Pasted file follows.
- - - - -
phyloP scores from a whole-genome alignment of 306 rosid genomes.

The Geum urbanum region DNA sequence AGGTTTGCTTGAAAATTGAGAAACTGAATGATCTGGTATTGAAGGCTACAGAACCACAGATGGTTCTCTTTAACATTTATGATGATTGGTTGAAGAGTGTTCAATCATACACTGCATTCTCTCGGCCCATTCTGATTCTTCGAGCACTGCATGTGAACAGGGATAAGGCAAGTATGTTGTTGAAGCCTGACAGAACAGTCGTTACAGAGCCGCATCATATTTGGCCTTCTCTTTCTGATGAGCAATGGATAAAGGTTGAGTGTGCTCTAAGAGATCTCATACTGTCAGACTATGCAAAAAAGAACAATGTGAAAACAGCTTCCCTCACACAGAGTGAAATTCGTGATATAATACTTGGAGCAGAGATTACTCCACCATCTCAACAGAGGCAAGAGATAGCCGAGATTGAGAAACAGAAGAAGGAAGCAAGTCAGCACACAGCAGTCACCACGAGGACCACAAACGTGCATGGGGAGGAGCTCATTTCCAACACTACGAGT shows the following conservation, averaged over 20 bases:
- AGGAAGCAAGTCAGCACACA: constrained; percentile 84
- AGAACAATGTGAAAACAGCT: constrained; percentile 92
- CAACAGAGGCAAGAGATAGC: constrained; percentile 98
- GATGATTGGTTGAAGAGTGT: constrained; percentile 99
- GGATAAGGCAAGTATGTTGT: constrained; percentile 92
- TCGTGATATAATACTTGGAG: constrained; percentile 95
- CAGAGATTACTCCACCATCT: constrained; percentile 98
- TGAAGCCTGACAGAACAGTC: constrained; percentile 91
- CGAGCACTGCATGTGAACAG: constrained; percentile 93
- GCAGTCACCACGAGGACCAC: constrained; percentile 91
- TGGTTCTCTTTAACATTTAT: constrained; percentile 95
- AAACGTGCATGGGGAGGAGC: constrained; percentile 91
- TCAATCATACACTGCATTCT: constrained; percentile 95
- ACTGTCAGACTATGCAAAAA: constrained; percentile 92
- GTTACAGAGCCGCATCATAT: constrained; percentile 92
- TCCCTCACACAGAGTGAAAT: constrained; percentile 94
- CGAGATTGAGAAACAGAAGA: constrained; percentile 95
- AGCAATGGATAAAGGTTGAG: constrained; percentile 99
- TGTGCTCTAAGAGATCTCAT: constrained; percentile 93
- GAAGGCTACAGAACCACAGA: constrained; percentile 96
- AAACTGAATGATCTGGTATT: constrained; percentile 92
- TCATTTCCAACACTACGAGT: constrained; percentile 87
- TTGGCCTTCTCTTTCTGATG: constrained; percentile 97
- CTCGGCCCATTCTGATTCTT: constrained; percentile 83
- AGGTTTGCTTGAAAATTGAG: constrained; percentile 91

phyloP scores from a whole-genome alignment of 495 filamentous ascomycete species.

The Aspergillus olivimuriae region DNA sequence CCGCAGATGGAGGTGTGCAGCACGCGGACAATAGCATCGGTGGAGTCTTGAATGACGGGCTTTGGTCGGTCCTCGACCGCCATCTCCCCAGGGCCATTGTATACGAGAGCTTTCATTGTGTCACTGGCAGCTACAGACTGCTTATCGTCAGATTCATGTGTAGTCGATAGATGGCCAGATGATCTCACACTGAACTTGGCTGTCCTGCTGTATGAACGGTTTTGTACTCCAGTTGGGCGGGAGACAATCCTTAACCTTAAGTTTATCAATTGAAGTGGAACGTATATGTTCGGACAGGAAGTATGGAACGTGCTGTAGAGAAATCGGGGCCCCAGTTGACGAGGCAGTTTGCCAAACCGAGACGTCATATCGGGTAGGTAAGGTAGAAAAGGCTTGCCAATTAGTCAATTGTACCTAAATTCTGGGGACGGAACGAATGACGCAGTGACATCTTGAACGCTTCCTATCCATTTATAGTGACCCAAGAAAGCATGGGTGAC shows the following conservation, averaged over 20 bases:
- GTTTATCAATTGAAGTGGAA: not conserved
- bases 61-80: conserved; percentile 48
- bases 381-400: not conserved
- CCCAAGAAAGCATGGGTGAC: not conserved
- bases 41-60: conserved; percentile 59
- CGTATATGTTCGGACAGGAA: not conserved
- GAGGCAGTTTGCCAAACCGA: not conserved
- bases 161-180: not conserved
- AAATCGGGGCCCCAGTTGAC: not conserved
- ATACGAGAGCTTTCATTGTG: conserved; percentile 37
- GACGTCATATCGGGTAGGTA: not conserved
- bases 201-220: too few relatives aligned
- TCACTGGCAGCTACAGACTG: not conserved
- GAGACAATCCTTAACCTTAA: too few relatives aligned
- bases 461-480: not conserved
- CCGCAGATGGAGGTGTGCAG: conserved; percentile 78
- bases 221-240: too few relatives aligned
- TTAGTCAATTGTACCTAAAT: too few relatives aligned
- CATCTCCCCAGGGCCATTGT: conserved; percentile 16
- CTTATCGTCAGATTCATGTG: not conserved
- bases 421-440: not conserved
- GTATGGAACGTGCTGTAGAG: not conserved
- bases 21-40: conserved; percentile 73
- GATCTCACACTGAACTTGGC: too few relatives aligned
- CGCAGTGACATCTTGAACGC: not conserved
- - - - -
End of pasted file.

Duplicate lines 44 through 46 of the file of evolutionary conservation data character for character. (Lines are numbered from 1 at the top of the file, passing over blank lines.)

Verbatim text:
- bases 461-480: not conserved
- CCGCAGATGGAGGTGTGCAG: conserved; percentile 78
- bases 221-240: too few relatives aligned